He finds himself laughing for no reason as he drags himself towards the door, but the pain in his right arm is so overpowering, and the pain in his left hand is so numbing when he tries to compensate by shifting his weight, that he passes out right there on the damp dirty floor.

A vague sensation of being lifted, of something brushing his forehead. A pale floating face, illuminated in the rain-filtered moonlight coming in through the window. A warm body beside his. A soft murmur: Stop trying to remember, I beg you

I will, I swear, he says, not fully understanding what he’s promising in his haze, the agony washing away everything but the present moment. He rolls into the warmth, sleeping, for the first time since waking surrounded by coffins, without nightmares shredding his sleep.

Something has changed the next morning; he can feel it.

As always, Xiao Xingchen is up before him, preparing breakfast. He smiles when he sees the young man’s eyes open.

“I thought we might leave this place,” he says before he young man can open his mouth and demand an explanation of what manner of demonic beast Xiao Xingchen is. “Start fresh somewhere else.”

The young man seats himself at the table.

“Well?” asks Xiao Xingchen. There’s a hint of something in his voice that the young man can’t quite pin down. “Are you better this morning? We can wait until you’re recovered a bit more…”

“I’m fine,” the young man hears himself saying. It’s not what he wants to say, but it’s what comes out. “We’ll need some time to prepare.”

A subtle shift in Xiao Xingchen’s posture, a gentle smile. He’s pleased.

Suddenly the young man decides not to ask him about his bloody tears.

They’re leaving.

The words bring a strange comfort.

They’re leaving this place, never to come back. Leaving to start fresh, to stop whatever game they’re playing—who’s the one playing the game, the young man isn’t sure, but he abruptly wants nothing more than to stop whatever it is, and simply start over. Start new.

“We’ll go to the neighboring town this afternoon,” Xiao Xingchen tells him. “They have the better market to buy supplies. We can leave here for good first thing tomorrow.”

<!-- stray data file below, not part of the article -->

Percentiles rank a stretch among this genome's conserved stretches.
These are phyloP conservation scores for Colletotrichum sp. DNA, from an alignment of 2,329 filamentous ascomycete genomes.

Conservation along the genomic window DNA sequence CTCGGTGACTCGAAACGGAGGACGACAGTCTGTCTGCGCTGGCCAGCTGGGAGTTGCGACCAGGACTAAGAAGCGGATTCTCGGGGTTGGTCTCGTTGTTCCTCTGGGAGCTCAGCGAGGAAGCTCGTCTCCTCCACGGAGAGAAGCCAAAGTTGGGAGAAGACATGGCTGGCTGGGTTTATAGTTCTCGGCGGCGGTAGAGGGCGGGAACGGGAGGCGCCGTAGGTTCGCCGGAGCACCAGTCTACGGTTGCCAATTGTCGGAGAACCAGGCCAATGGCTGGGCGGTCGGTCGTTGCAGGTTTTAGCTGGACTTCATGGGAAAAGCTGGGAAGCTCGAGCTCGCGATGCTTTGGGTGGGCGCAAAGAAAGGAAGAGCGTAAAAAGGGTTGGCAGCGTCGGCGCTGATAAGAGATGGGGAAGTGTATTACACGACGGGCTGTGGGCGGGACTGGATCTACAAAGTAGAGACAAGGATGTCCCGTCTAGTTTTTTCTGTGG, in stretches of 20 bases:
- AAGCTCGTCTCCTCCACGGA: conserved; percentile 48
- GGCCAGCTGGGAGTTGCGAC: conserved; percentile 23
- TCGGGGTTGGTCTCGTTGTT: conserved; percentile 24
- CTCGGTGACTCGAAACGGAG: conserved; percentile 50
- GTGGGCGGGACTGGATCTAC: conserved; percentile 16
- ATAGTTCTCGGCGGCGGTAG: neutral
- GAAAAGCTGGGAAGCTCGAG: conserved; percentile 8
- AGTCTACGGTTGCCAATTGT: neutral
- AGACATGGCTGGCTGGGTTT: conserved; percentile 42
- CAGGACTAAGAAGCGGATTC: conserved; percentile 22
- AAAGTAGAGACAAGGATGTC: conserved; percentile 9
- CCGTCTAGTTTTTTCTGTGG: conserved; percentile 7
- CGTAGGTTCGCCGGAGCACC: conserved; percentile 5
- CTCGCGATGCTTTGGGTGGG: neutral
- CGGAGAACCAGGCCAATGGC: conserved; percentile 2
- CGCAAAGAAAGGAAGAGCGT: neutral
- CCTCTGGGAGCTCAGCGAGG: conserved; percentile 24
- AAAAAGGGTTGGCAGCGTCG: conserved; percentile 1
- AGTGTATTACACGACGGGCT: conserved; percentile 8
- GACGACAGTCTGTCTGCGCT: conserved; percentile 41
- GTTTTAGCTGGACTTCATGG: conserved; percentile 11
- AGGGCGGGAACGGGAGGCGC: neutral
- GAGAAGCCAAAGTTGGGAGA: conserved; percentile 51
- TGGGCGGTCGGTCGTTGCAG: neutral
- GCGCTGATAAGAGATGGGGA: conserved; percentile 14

The young man gives a small nod.

After breakfast Xiao Xingchen heads out to see what he can find in Yi City before they head for the other town, forbidding the young man from accompanying him this time. The young man busies himself in searching the house for anything they can take with them. He knows the house like the back of his hand by this time, but it’s something to do. The bowls and chopsticks, of course, and the canteens…

He lays his selections on the table and pokes around the back of the room, bored without Xiao Xingchen. Under a rotting carpet of woven straw, he finds a handle.

He knows he shouldn’t pull it.

The voices in his head are unanimous on that point, even the one that had once dwelled placidly on gaping eye sockets.

You’re leaving tomorrow. Let it lie. Go boil the water for tonight’s supper; a surprise for Xiao Xingchen…

He pulls the trapdoor open.

Turn around! clamor the voices, like branches clattering against a shuttered window during a storm. You’re leaving tomorrow…tomorrow…


He grabs a candle and drops down into the darkness.

The cellar is larger than expected. Mostly beams holding up the floor of the house, but there are shelves there too, long-rotted provisions and stores and broken coffin-making tools.

In the center of the space is a large array taking up most of the floor. Red paint covered in what looks like fifty years of dust and grime and rodent droppings.